Cambridge church ahead of game with live-streaming

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Cambridge church ahead of game with live-streaming

St Laurence’s in Cambridge was well ahead of the game and began live-streaming Masses a whole year before lockdown began. One of the system’s creators, Sean Martin, shares some of their reflections on how to get the best out of it.

We started live streaming from St Laurence’s in Cambridge in March 2019, after initial testing and feedback from a very helpful pilot group of parishioners, and it is interesting to reflect on our experiences to date.

We started with the objective of allowing the housebound of the parish to continue to participate at Mass – little did we realise then that would apply to all of us in this recent period of lockdown.

We considered options and focused on a “keep it simple” approach, as reliable and sustainable as possible, and we also sought to minimise regular activities, such as might require a rota, or to keep a schedule up to date. These have all turned out to be the case – the approach we use requires only a camera with streaming software, and network wiring to connect it to broadband. There is no need for an additional PC or laptop, and we are alerted if streaming has stopped.

Since we started we have had no issues with the camera, and any failures have been caused by broadband or electricity supply interruptions. It has been sufficiently reliable that one almost forgets that Mass is being streamed – it does not detract from the experience of the congregation, or the celebrant.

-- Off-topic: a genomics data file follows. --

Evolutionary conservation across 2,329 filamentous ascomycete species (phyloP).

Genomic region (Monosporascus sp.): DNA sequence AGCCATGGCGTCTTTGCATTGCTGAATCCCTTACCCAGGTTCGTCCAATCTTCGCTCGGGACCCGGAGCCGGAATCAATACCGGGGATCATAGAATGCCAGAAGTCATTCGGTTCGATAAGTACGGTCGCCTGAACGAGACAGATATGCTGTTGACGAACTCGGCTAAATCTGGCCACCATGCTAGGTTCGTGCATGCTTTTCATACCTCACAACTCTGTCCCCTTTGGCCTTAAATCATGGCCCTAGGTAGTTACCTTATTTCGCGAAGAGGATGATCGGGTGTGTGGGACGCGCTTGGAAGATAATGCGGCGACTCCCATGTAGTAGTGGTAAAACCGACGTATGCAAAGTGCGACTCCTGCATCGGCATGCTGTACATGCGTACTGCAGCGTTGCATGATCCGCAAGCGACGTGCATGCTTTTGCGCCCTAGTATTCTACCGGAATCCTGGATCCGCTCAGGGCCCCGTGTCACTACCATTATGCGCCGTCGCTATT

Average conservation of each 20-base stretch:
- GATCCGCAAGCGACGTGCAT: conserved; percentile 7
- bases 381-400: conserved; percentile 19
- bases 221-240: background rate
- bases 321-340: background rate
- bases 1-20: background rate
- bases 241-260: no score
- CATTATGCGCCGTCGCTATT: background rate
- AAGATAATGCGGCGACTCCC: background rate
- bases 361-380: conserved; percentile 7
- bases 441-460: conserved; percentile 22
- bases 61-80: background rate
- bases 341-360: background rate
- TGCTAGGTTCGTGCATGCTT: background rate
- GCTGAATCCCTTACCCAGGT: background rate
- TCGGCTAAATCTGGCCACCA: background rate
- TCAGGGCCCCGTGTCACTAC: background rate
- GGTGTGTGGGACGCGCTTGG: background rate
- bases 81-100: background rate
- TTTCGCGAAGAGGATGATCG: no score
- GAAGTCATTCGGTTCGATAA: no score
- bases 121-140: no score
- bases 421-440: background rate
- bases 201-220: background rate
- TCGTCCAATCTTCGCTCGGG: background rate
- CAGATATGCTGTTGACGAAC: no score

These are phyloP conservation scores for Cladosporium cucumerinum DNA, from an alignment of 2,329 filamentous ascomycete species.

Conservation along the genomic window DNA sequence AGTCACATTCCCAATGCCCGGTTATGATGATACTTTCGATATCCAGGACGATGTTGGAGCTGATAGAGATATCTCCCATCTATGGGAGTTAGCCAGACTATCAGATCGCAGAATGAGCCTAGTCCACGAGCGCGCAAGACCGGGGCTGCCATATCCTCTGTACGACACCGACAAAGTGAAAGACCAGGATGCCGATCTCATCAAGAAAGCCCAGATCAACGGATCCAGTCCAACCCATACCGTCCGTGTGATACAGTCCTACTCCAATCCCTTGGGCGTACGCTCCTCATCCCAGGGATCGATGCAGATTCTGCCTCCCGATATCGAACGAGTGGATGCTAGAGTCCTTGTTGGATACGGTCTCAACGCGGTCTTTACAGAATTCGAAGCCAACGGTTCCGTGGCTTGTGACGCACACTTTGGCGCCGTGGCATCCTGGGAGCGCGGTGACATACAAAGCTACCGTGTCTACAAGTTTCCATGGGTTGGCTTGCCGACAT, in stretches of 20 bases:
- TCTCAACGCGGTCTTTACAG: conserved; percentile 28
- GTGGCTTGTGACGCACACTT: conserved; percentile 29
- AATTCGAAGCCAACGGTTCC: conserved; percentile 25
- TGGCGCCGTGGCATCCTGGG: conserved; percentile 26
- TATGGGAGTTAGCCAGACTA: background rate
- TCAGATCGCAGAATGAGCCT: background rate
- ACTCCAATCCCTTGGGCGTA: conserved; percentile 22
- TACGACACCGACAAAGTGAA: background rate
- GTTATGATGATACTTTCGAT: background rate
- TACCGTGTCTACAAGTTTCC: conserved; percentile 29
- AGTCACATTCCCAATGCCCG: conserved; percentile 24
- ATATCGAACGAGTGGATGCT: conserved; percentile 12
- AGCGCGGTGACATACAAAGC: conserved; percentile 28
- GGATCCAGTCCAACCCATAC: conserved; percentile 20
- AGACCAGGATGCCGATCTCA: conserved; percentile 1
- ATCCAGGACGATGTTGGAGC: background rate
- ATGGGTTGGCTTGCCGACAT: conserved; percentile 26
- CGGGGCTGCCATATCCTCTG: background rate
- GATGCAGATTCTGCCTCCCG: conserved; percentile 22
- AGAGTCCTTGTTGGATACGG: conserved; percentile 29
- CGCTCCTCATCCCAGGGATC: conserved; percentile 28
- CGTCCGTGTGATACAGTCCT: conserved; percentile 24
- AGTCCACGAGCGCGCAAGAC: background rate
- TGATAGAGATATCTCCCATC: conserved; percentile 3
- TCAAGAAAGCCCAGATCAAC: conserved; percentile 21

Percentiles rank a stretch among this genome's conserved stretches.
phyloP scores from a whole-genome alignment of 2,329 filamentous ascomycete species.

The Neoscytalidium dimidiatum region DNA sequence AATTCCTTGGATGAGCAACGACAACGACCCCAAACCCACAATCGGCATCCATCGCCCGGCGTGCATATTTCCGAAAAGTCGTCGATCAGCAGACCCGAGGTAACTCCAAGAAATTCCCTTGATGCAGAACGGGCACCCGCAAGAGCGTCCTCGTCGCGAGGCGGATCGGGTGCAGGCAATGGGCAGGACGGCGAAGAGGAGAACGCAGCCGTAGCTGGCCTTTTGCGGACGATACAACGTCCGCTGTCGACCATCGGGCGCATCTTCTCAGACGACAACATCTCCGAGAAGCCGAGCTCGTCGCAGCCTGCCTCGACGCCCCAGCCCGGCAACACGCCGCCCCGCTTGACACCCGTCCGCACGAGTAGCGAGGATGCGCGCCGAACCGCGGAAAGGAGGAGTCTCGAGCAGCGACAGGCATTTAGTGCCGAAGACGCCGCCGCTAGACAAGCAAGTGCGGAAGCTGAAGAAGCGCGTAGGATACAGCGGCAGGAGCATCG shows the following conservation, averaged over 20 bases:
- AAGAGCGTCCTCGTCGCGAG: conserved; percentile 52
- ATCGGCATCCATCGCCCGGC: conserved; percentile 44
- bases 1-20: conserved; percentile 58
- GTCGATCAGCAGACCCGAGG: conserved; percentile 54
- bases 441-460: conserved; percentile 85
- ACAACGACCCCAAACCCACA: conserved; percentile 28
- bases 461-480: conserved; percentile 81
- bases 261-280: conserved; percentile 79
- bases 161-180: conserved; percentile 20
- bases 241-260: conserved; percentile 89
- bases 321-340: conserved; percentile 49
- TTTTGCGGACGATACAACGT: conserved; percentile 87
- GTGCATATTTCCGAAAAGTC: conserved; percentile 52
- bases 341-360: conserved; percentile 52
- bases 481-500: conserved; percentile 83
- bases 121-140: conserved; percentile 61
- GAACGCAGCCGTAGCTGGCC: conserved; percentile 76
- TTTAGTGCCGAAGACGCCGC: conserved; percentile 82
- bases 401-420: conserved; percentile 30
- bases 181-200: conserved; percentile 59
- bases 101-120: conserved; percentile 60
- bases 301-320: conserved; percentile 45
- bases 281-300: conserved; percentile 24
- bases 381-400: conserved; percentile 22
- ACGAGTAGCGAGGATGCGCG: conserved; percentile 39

Of course, lockdown caused changes. But, fortunately our priests Fr Simon and Fr Bob could continue to say Mass in a largely similar manner as before, but with an empty church. However, we now prepare a CD that can be played during Sunday Mass with readings, singing and music, and this is, of course, streamed as would normally happen.

A sheet with the hymns and sung responses, a link to the day’s readings, and the Spiritual Communion Prayer of St Alphonsus is included on the parish website (in common PDF format), and announced via CD at the beginning of Mass. We have also learned that it can be helpful for the celebrant or reader to look occasionally to the camera, for example, for the sign of peace or when using the thurible with incense.

Around the start of lockdown the Diocese of Leeds helpfully published their reflections on live streaming, where some pertinent points included:

  • The Holy See encouraged live and not recorded streaming.
  • The streaming should be as authentic as possible: it should not try to imitate a TV broadcast, as it is not an entertainment programme. It should emphasise Sacrifice not Spectacle.
  • The camera Is placed for the best “congregant’s eye view” of Mass, and the view is framed to the Sanctuary, avoiding viewing empty pews, and the view is static.

We found we were reading a written explanation of what, perhaps, we had accidently sought to do, as that largely describes the approach we took for our live streaming.

Not long after lockdown began, the Anglican Provost of Sunderland Minster, Ven Stuart Bain tweeted “To my fellow broadcasters: God loves good audio more than good video.” That resonated, as we had sought really hard to stream good audio, and had many positive comments as a result.

Our SVP group are in touch with those who would be housebound in normal times, and we asked parishioners to donate any laptops that were no longer in regular use. We reconditioned these and have made them available through the SVP for the housebound so they could view streamed Mass.

Given that such a person is likely to have limited experience of using a laptop, we tried to make these as easy to use as possible. After switching on, it starts at the web page ready to start streaming, so as to minimise what needs to be done. Even so, this was with mixed success.  This is why we are now exploring making recordings that can be taken on a USB device by an SVP member to the housebound, and then played so that they can “see Mass”, in a similar way to how audio recordings from Mass used previously to be taken to the housebound.